Delhi politely turns down China's mediation offer

Kong Xuanyou

China's offer to send a special envoy to India and Pakistan to help de-escalate tension between the two South-Asian neighbours got a cold-shoulder from New Delhi.

China informally offered to send its Vice Foreign Minister Kong Xuanyou as a “special envoy” to both New Delhi and Islamabad to discuss ways to ease tension between India and Pakistan in the aftermath of the terror attack at Pulwama in Jammu and Kashmir on February 14. New Delhi is understood to have politely turned down Beijing's offer, as it was reluctant to allow China to play a role of mediator to diffuse India-Pakistan tension.

Kong was on a visit to Islamabad on Tuesday and Wednesday. He returned to Beijing without visiting New Delhi.

India has all along been opposing the role of any third country in resolving its disputes with Pakistan.

New Delhi maintains that the Simla Agreement in 1972 signed by India Gandhi and Zulfikar Ali Bhutto, the then prime ministers of India and Pakistan, had left no scope for any third party to get involved in the process to resolve the disputes between the two nations. The principle of the Simla Agreement had again been reaffirmed by the Lahore Declaration, which was inked in 1999.

New Delhi, according to the diplomatic sources, made it clear to Beijing that it would not be possible for it to host the Vice Foreign Minister of Chinese Government “at this point of time”.

Kong called on Pakistan Prime Minister Imran Khan and Foreign Minister Shah Mahmood Qureshi during his stay in Islamabad. He also met Chief of Pakistan Army Gen Qamar J Bajwa, apart from holding talks with Pakistan Foreign Secretary Tehmina Janjua.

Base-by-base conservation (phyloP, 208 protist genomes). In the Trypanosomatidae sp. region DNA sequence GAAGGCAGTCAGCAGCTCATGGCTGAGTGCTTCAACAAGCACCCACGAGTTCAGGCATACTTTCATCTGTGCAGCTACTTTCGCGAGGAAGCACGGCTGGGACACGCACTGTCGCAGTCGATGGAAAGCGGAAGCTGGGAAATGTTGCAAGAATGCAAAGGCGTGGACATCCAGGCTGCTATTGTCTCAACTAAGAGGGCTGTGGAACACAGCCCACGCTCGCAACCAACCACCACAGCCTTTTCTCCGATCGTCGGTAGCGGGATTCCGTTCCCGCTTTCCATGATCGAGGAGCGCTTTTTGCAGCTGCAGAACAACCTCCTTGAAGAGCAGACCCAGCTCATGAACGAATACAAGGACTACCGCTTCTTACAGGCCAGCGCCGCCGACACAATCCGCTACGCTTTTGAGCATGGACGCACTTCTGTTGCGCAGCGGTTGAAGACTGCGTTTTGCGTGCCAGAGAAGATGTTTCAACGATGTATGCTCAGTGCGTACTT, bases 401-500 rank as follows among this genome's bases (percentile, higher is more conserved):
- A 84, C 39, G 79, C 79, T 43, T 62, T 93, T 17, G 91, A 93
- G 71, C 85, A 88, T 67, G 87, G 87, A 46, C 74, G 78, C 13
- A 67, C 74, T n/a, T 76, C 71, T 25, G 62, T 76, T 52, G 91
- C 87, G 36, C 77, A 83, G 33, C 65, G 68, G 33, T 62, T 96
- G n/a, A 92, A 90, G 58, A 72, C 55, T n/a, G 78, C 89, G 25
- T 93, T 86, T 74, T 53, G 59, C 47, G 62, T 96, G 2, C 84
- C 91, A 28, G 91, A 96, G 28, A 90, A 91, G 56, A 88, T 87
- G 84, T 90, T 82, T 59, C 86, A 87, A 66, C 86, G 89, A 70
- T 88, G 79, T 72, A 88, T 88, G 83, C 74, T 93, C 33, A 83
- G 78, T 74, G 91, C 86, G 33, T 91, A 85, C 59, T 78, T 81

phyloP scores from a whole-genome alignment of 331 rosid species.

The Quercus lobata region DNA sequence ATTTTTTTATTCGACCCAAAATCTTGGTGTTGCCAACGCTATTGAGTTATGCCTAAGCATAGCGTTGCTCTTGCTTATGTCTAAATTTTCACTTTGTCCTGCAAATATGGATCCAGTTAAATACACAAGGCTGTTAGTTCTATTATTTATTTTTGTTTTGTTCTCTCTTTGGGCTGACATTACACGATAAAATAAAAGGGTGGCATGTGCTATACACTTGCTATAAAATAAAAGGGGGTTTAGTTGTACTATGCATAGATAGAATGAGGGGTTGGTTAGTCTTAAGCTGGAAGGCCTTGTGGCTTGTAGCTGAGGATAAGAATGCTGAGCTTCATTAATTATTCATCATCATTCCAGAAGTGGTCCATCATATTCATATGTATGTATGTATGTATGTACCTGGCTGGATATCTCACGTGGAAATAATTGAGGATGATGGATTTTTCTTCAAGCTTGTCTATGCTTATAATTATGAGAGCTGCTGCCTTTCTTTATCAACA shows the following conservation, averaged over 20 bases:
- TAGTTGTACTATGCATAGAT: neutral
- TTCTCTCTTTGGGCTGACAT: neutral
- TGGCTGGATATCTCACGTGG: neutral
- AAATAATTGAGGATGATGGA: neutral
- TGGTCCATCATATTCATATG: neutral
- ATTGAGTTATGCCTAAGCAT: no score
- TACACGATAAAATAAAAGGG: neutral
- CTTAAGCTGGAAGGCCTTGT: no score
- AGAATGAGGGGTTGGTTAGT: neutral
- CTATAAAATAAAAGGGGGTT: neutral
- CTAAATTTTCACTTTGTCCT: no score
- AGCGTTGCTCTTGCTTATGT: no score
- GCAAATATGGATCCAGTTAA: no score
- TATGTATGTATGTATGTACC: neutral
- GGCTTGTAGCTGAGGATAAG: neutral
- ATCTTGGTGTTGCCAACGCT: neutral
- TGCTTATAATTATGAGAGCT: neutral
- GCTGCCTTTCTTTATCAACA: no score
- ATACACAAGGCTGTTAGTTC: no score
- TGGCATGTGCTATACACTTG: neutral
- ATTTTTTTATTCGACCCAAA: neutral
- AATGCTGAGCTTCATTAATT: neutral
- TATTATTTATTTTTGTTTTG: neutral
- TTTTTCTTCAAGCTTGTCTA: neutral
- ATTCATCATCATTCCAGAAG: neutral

A press release issued by the Ministry of Foreign Affairs of Pakistan Government said that both Pakistan and China had reaffirmed their "time-tested and all-weather strategic cooperative partnership". China's Vice Foreign Minister was briefed on Pakistan's efforts to resolve all issues with India through dialogue. Kong reiterated China's support to Pakistan for peace and stability in the region. He also acknowledged Pakistan Government's measures against terrorism, a spokesperson of the MoFA of Pakistan Government said.

The tension between India and Pakistan escalated over the past three weeks after a suicide bombing by the Jaish-e-Mohammad (JeM) at Pulwama in Jammu and Kashmir on February 14 that killed over 40 Central Reserve Police Force (CRPF) personnel. India carried out an air-strike on the JeM camp at Balakot in Khyber Pakhtunkhwa province of Pakistan on February 26. Pakistan's fighter aircraft intruded into the airspace of India on February 27 and launched missiles targeting military installations in India.

The US, UK, France and Russia – four of the five permanent members of the United Nations Security Council (UNSC) – as well as several other nations joined India to ask Pakistan to dismantle the terrorist infrastructure in its territory as well as to ensure that neither the JeM, nor any other terror organization could use its territory to launch attack on India.

China, which is also a permanent member of the UNSC, is the only country that endorsed its “all-weather ally” Pakistan's credential in fighting terrorism. During a meeting with his Russian and Indian counterparts, Sergey Lavrov and Sushma Swaraj, on the sideline of a RIC (Russia-India-China) meeting, Chinese Foreign Minister Wang Yi said that Pakistan had all along been opposed to terrorism. A spokesperson of the Chinese Government's Ministry of Foreign Affairs on Thursday said that the international community should accord Pakistan objective assessment and recognition.

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Delhi politely turns down China's mediation offer

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